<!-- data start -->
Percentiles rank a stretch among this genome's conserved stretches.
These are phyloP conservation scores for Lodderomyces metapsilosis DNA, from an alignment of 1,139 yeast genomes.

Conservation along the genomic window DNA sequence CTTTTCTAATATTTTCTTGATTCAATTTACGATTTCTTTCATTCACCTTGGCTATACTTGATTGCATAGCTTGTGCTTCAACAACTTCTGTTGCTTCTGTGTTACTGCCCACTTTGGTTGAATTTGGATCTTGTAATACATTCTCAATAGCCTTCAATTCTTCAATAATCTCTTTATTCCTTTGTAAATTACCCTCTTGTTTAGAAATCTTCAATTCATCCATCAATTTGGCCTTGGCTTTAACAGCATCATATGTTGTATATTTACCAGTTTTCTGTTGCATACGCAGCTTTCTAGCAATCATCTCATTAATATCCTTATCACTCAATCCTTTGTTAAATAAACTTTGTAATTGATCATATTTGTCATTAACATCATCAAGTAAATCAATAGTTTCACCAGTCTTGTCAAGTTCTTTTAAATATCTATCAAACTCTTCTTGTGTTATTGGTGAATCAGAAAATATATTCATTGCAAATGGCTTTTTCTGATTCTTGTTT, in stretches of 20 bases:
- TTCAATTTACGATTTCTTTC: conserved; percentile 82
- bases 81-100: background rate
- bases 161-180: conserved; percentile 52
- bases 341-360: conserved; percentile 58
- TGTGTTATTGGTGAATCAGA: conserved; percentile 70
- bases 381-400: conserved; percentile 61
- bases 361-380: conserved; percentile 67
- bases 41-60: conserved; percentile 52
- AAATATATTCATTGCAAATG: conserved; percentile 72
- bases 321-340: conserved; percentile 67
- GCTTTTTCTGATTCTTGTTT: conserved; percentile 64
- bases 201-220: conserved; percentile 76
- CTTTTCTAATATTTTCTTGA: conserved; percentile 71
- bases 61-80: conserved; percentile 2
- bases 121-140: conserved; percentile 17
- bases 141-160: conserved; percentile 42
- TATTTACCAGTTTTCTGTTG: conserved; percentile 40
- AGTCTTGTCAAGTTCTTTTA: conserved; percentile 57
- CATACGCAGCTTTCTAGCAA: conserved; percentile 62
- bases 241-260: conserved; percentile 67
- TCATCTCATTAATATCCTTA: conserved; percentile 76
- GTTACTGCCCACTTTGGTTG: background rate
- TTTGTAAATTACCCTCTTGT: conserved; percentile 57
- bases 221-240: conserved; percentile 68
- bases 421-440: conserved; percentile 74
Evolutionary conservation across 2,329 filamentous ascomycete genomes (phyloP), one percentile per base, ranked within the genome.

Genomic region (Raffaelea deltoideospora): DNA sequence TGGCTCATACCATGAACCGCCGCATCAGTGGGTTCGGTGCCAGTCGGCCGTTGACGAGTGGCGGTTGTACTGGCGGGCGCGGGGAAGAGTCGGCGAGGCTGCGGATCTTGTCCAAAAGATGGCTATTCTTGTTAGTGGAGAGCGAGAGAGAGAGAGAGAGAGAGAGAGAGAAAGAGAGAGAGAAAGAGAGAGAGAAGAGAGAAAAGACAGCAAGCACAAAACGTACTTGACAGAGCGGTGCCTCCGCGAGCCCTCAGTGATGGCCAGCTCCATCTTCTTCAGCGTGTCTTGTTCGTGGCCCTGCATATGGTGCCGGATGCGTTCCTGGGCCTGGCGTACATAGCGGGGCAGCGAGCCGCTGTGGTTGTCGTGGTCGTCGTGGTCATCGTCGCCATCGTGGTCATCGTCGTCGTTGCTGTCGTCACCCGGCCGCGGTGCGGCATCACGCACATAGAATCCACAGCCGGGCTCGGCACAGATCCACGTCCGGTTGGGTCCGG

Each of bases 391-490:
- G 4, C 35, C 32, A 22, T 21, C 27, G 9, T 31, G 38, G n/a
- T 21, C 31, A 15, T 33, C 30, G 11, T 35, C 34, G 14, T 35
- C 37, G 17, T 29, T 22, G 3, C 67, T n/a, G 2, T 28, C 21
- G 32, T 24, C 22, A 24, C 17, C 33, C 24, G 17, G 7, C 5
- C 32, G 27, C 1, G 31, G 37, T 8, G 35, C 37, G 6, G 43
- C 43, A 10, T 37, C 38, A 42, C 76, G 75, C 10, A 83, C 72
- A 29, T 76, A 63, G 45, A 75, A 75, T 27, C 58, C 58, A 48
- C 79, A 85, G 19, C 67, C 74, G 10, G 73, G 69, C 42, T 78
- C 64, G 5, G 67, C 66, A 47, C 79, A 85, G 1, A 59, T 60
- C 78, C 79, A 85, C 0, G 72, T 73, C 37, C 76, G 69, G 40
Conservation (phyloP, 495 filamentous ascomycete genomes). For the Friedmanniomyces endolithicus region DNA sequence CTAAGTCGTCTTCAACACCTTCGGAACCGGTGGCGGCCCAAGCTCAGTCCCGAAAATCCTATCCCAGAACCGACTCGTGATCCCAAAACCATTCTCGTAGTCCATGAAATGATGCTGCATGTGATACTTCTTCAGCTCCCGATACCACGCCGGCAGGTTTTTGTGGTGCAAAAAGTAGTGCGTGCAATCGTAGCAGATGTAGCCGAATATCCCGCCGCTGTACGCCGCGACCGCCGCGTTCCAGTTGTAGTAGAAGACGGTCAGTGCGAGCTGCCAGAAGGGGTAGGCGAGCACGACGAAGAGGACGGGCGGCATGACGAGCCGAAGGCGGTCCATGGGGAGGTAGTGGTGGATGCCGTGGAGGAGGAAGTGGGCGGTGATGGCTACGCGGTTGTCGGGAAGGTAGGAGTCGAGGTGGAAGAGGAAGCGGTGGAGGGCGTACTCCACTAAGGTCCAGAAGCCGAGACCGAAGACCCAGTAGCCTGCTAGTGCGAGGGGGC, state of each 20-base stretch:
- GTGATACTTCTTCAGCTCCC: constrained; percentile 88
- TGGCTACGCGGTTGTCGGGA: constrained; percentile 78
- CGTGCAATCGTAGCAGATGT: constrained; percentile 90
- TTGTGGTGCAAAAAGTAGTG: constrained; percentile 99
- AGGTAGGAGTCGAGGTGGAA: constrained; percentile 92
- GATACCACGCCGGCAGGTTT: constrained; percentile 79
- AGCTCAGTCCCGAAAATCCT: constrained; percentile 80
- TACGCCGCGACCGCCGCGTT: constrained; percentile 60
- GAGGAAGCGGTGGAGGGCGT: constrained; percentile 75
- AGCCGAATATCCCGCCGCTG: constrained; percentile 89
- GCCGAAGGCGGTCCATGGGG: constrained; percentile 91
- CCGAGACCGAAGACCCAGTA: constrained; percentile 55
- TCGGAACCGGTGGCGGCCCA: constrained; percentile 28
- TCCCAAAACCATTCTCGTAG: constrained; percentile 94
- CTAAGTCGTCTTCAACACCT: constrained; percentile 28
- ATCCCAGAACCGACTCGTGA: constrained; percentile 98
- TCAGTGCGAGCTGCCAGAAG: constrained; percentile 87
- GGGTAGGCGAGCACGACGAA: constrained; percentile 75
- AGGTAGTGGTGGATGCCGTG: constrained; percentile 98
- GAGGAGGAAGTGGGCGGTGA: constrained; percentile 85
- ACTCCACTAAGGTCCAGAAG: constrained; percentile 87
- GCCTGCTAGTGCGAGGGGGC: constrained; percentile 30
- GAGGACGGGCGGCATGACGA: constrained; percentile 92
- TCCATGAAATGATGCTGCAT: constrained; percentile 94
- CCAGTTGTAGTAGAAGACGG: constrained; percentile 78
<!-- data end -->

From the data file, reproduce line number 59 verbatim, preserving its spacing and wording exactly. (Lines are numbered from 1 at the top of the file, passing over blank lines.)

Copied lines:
- TCAGTGCGAGCTGCCAGAAG: constrained; percentile 87